US 3966494 A
A process is described for making nickel cadmium batteries in which the cadmium electrodes for these batteries are electrolytically impregnated under special conditions and employ a particular electrolytic solution. The electrolytic solution contains not only a soluble form of the cation of the active ingredient for the electrode and nitrate ions, but also certain other ions such as chloride, iodide and sulfate ions which increase the rates of impregnation and also increase the electrode loadings. In addition to obtaining more rapid and greater electrode impregnation, the present process improvements facilitate use of a continuous impregnation procedure.
1. A process for the fabrication of nickel cadmium batteries in which the cadmium electrodes are made by a series of steps comprising immersing a porous nickel plaque in a solution with pH between 0.5 and 5.0 which contains cadmium ions and a reducible anion, the redox potential of which is more positive than the redox potential of the cadmium ions, followed by impregnating the plaque by precipitating the hydroxide of the cadmium ions from the solution in the pores of the plaque by electrolytic action at a given current density in the temperature range from 85°C to the boiling point of the solution, characterized in that said solution contains an additional anion selected from the group consisting of chloride, iodide and sulfate with concentration between 10 and 98 mole percent of the total anion concentration.
2. The process of claim 1 in which the cadmium ion concentration is between 0.5 and 5.5 molar.
3. The process of claim 2 in which the concentration of cadmium ions is between 2.0 and 5.0 molar.
4. The process of claim 1 in which the additional anion is chloride ion.
5. The process of claim 4 in which the concentration of chloride varies between 50 and 90 mole percent of the total anion concentration.
6. The process of claim 1 in which the pH varies between 1.5 and 3.5.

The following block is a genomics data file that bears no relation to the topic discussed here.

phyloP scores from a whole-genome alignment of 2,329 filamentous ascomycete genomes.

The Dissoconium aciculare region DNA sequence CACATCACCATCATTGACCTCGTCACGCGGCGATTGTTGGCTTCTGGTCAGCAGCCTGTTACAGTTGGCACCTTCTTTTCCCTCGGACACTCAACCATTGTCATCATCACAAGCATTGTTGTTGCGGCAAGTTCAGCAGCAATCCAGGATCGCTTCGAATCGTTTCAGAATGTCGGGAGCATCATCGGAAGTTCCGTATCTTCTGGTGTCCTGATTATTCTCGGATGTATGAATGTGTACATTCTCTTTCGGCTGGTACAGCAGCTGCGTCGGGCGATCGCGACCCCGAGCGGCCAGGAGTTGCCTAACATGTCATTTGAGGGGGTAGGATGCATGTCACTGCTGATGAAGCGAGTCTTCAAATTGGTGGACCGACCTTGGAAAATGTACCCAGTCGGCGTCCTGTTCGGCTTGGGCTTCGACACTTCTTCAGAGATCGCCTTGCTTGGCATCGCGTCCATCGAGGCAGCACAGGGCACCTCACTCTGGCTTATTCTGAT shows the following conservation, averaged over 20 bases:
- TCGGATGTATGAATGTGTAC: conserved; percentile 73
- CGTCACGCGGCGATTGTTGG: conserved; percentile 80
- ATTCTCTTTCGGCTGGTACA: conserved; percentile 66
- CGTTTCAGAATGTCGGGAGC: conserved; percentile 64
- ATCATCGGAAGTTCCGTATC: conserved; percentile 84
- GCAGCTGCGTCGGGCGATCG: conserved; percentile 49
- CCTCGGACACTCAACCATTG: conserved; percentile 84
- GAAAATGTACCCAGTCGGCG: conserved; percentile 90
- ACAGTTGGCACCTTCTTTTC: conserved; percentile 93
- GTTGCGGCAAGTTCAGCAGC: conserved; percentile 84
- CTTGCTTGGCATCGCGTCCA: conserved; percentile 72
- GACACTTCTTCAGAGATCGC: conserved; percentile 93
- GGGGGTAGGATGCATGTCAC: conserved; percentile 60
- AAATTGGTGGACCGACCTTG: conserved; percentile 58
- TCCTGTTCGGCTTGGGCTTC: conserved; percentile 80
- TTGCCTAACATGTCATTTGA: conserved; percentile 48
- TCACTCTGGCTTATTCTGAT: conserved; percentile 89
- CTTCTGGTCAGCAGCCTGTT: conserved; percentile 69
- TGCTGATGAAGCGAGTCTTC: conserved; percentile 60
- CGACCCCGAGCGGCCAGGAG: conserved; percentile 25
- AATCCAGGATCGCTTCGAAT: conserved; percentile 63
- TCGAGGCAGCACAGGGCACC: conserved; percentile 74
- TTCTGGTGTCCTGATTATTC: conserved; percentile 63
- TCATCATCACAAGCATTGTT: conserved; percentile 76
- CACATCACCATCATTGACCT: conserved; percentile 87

7. The process of claim 1 in which the impregnation process is carried out on a continuous strip of nickel plaque.
8. The process of claim 7 in which the distance between nickel plaque and counterelectrodes is varied so as to maintain a substantially constant impregnation rate along the length of the nickel plaque.
9. The process of claim 1 in which the counterelectrodes are inert electrodes.
10. The process of claim 1 in which the counterelectrodes are cadmium electrodes.
11. The process of claim 1 in which nitrite ion is present in a concentration between 0.1 molar and the maximum concentration for this solution.
12. The process of claim 1 in which the current density is at least 0.5 Amp/in2.
13. The process of claim 12 in which the current density is at least 0.8 Amp/in2.
14. The process of claim 13 in which the current density is at least 1.75 Amp/in2.
15. The product produced by the process of claim 1.
16. A nickel cadmium battery containing a cadmium electrode produced by the process of claim 1.
1. Field of the Invention
The invention relates to methods of fabricating nickel cadmium batteries, and more particularly, to electrolytic procedures for impregnating cadmium electrodes for nickel cadmium batteries.
2. Description of the Prior Art